Originally Posted by blazzer_19
so how does shielding work then??
One of the more surprising factoids is that at audio frequencies and line levels, shielding often does not do a heck of a lot. It is primarily an advantage at high frequencies (e.g. above the audio band), with high impedance circuits (generally not used in audio) and/or very low level signals (e.g. the output of a microphone or turntable pick-up).
Some high end audiophiles even favor cables with no shielding or the shielding disconnected. Usually, no shielding does not hurt audio.
Why do different colours affect buzz differently??
You've got some kind of grounding problem that is mixing some tiny bit of the video signal back into the audio. It might have not been the colors as such, but rather the changes in intensity that goes with changes in color, that was causing changes to the video signal that sound differently. The actual color in a regular coax video signal is not a big component of the signal.
and next.... why was there no buzz at all when I connect the cable with dvd player?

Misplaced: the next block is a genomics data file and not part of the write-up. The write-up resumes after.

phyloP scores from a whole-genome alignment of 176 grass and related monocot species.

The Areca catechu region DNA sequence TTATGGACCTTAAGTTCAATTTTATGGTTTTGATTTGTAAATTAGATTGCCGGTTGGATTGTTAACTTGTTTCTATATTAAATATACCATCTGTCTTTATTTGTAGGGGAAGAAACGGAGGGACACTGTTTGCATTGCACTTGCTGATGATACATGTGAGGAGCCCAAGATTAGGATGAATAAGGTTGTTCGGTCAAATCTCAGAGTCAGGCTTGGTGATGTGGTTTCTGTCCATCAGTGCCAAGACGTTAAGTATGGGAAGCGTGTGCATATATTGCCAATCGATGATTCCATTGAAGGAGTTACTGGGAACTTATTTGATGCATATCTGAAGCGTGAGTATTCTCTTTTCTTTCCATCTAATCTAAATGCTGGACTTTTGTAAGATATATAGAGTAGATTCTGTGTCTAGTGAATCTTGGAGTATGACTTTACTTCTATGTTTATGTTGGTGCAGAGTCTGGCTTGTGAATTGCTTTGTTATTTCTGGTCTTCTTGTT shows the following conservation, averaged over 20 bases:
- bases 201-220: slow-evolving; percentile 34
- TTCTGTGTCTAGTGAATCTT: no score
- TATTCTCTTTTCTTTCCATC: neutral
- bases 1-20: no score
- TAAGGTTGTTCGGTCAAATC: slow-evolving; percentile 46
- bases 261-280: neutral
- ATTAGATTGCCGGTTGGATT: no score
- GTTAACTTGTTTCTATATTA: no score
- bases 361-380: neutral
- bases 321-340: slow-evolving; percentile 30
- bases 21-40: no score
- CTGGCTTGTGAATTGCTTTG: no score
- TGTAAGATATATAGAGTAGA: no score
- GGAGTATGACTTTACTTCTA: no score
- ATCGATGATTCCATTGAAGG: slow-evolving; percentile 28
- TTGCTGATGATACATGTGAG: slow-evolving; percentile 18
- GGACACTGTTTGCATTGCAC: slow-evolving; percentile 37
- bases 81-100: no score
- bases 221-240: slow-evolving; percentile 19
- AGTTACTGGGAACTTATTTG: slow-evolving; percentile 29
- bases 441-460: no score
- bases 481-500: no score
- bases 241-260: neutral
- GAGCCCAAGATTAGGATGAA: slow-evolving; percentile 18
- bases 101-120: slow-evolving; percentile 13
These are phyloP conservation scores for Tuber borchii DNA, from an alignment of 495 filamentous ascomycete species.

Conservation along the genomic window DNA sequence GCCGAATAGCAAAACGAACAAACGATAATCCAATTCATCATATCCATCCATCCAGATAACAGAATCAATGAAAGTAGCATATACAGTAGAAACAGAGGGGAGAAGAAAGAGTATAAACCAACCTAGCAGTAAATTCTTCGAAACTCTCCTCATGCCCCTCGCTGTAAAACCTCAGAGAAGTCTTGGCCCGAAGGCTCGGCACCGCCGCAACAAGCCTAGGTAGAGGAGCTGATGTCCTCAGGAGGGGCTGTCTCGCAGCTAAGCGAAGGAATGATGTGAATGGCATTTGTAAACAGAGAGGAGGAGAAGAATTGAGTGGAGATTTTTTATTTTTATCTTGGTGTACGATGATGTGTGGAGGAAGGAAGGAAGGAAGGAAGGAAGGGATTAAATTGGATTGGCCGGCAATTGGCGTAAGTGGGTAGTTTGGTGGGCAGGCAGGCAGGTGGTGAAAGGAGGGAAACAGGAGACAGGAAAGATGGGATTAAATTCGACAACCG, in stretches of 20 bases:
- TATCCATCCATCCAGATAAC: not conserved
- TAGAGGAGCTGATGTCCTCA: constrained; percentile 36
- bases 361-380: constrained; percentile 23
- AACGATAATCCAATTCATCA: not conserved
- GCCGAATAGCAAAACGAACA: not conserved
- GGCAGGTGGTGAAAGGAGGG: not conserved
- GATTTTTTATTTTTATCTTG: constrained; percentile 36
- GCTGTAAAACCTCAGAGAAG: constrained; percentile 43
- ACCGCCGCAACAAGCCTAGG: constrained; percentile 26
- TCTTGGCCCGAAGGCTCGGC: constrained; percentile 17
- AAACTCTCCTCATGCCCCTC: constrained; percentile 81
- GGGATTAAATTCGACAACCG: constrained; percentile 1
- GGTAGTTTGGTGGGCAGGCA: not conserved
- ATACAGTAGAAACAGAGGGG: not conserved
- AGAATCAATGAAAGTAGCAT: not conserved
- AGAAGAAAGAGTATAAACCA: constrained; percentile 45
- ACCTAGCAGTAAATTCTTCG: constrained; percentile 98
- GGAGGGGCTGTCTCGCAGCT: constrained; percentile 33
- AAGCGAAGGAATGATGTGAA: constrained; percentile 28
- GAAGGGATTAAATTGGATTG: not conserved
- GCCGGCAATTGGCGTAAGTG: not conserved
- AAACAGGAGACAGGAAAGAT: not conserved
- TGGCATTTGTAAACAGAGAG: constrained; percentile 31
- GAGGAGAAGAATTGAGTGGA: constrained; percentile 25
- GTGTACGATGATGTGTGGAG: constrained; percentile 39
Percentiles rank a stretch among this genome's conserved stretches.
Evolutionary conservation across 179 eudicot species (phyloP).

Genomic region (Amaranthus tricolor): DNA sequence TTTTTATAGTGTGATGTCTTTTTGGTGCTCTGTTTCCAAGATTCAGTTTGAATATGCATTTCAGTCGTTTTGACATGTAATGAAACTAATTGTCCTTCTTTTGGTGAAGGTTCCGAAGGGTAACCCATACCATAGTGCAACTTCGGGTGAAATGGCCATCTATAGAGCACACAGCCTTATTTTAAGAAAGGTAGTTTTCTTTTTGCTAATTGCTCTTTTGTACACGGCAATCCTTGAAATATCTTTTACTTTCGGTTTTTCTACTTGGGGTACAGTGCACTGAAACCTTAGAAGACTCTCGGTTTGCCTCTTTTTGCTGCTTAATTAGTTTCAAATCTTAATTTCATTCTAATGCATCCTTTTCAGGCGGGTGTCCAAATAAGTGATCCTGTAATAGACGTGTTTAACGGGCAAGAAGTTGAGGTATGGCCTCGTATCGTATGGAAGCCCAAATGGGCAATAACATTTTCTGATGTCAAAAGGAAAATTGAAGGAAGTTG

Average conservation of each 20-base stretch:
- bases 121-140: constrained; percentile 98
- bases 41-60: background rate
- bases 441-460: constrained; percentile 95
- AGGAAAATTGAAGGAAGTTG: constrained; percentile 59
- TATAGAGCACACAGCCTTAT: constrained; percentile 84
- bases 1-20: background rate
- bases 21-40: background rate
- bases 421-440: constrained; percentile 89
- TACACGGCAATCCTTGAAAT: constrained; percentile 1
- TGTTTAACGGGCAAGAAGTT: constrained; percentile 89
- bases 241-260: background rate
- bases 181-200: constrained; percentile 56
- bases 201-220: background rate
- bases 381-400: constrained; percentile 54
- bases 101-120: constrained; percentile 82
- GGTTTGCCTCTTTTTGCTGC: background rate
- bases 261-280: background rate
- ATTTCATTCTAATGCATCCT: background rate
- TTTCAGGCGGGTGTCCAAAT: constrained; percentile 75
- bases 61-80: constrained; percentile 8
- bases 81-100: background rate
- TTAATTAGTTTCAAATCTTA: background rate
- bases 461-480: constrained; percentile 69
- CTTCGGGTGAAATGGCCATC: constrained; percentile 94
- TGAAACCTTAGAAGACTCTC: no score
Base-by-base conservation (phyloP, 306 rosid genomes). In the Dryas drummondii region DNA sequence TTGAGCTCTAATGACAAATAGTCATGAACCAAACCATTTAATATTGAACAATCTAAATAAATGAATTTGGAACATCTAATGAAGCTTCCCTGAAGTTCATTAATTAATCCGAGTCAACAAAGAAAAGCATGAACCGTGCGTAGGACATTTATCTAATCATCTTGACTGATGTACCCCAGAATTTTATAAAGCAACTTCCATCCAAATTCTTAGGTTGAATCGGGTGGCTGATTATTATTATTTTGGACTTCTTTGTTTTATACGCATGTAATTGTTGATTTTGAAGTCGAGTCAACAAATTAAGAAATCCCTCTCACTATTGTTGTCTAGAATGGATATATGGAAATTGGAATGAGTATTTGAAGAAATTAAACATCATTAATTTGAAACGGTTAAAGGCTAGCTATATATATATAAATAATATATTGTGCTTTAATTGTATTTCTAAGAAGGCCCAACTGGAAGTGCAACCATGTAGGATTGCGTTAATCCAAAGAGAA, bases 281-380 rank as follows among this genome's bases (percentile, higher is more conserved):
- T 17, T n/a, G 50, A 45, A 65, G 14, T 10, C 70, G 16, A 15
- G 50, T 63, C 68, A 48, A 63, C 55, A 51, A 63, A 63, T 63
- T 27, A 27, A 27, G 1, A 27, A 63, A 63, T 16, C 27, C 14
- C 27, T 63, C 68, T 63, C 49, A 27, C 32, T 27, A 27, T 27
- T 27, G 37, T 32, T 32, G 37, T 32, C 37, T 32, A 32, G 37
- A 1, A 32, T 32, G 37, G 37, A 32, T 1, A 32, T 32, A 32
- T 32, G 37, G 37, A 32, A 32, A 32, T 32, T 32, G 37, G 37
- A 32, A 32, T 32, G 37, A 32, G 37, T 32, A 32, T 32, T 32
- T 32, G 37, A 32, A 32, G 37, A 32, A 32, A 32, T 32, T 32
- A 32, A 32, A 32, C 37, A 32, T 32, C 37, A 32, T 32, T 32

The source of the noise in your audio was a grounding problem. DVD players usually have 2 conductor power plugs and are not grounded to your power wiring.
There was no buzz with dvd so why with satellite?
Satellite video cable is grounded for safety reasons. Its basically an outdoor antenna and therefore a good ground to deal with lightening and the like are a good idea.
I feel there has to be a reason and a way to improve as opposed to ripping out drywall. Arnyk comes across as having a better more technical understanding.
Well thanks for the encourgement. I have advanced formal education, I've worked in many different technical areas within electronics for decades, and my experiences are highly varied. I've done electronics for years while wearing both blue and white collars. ;-)
Besides, I've had this very problem and fixed it, and not fixed it in many circumstances. Obviously, when the solution I suggested to you didn't work, the cause was that the problem was something else. Because of my technical training and the test equipment I'm fortunate enough to have, I've looked at many of these problems from a number of different directions.